I found this trending hashtag this morning and learned about the stabbing attack in a London Underground station yesterday. The suspected terrorist stabbed three people before he was arrested. In one of the videos of the incident, a man yells “You ain’t no Muslim bruv” to dismiss the attacker’s professed faith-based motive.

This was the best response to a terrorist attack I’ve seen thus far. With one sentence, he differentiated between the crazed knife-wielding man and the religious beliefs held by millions of peaceful people. This distinction is not only crucial for the world at large to recognize, but can serve as a rallying cry against those who pervert scripture to suit their own hatred.



I see how people get stuck in a job or a place that they don’t really want to be in. Changing ones life is difficult, the more I plan and work on changing my life, the harder it gets. So many pieces have to fall into place, and it can take years of intense focus to make it happen.

Maintaining is easy. Well, not always easy, but certainly easier. To stay in this job because you know the office and you understand the work and you don’t want any instability and you’re getting a bit older and and and the excuses go on and on. To stay in this city or state or country because you have an established routine here, you know some people, you wave to the neighbors, you have a reserved parking spot, and maybe someday you’ll do something crazy, but someday never seems to arrive.

I understand. The more I plan and work toward my future life, the more I realize why most people don’t bother doing this sort of thing: it’s arduous. I’ll need a pile of money, a new job, a temporary place to stay, a new driver’s license, new plates on my car…and then I’ll need to actually buy a house, which has it’s own long list of issues and contingencies and hurdles.

But I think it’s worth it, I’d rather spend hundreds of hours working toward the life I want than spend that time idly hoping someone else would change my life for me.



I just paid off the last of my student loan debt and my ebullience knows no bounds. Part of me is concerned that there’s another forgotten loan out there, lurking in the dark, but after so long, I’m sure the lender would have tracked me down by now.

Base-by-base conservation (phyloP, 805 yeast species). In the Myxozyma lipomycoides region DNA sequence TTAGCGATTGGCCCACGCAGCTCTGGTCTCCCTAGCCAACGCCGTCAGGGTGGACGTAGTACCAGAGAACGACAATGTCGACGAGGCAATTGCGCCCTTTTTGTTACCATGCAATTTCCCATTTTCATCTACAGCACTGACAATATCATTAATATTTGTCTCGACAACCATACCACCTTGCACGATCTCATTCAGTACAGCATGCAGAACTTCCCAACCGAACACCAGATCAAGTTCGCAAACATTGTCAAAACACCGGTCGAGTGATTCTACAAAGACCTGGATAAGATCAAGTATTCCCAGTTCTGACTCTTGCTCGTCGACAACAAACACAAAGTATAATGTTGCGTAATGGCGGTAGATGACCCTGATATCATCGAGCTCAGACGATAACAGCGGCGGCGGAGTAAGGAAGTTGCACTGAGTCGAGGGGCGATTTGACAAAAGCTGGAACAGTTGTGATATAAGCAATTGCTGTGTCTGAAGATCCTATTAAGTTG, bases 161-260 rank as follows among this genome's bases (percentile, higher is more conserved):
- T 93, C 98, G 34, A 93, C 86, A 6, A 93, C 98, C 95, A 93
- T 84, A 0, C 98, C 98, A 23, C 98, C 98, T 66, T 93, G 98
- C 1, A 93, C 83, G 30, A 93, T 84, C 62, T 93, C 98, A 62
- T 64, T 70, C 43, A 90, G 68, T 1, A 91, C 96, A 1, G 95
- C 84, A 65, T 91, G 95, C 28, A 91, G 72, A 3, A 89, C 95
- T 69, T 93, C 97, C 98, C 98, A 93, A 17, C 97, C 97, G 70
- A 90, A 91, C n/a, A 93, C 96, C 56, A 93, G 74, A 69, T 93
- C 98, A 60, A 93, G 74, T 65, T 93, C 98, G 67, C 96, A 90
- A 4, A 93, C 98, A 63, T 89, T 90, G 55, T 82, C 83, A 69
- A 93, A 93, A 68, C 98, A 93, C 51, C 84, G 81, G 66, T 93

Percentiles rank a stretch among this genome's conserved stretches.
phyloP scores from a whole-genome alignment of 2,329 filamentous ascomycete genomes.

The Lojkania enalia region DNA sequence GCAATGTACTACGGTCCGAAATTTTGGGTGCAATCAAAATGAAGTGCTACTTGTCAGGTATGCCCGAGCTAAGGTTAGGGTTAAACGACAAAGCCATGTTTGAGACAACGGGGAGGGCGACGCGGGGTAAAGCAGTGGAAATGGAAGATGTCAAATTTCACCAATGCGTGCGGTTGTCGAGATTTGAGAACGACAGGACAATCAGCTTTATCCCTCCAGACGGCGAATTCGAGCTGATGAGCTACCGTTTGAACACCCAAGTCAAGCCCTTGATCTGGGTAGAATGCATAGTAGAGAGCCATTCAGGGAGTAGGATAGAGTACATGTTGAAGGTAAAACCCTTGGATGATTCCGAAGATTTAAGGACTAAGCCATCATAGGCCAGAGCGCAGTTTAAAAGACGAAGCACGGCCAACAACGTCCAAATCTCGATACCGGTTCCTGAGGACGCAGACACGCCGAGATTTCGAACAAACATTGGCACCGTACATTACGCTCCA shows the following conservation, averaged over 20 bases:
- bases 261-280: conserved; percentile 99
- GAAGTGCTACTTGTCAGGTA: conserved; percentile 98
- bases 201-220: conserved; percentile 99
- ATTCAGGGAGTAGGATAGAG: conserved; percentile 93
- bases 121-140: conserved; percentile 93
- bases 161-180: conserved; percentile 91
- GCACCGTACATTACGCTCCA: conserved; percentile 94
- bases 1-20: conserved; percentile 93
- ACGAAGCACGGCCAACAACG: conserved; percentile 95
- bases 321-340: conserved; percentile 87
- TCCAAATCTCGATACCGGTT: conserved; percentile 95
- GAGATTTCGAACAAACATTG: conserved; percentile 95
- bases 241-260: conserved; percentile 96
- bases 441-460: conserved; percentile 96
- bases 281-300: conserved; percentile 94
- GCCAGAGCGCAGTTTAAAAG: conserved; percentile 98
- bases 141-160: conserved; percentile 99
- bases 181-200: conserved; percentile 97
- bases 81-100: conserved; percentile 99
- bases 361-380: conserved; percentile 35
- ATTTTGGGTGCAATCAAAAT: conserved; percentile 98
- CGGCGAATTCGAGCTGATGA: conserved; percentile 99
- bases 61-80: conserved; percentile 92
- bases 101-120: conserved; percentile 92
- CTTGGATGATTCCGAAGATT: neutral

I graduated from the University of Maryland in May of 2011 with a BA in Criminology and Criminal Justice. The parchment, which is still rolled-up in the cardboard mailing tube buried in the basement somewhere, cost me approximately $70,000. I had to take out loans for everything. I also worked while in school, but that money paid for car insurance, fuel, and other living expenses. I kept costs low by not buying textbooks after freshman year.

The plan was to teach English in Guangzhou, China, but that wouldn’t pay enough to cover my debts. So, my first job after school was as an assistant manager at Abercrombie & Fitch. Folding jeans in the mall wasn’t what I had anticipated, but a job is a job. Afterwards, I secured an office position with my current employer, no major complaints thus far; I’m just glad I don’t have to wear skinny jeans and flip flops to work anymore.

The overarching goal was to get out of debt as soon as possible, which necessitated certain sacrifices. I had to move back into my parent’s house to cut down on housing costs. (I pay rent there, don’t worry, it’s not just a handout.) I have never owned a car with fewer than 100,000 miles on it, they have all been rusty too. I have never owned a smart-phone, my basic one costs $20/mo. I have not gone on vacation in six or seven years. I cut my expenses to the marrow, put approximately 60% of my net income against the loan debt, and paid it off within 4.5 years.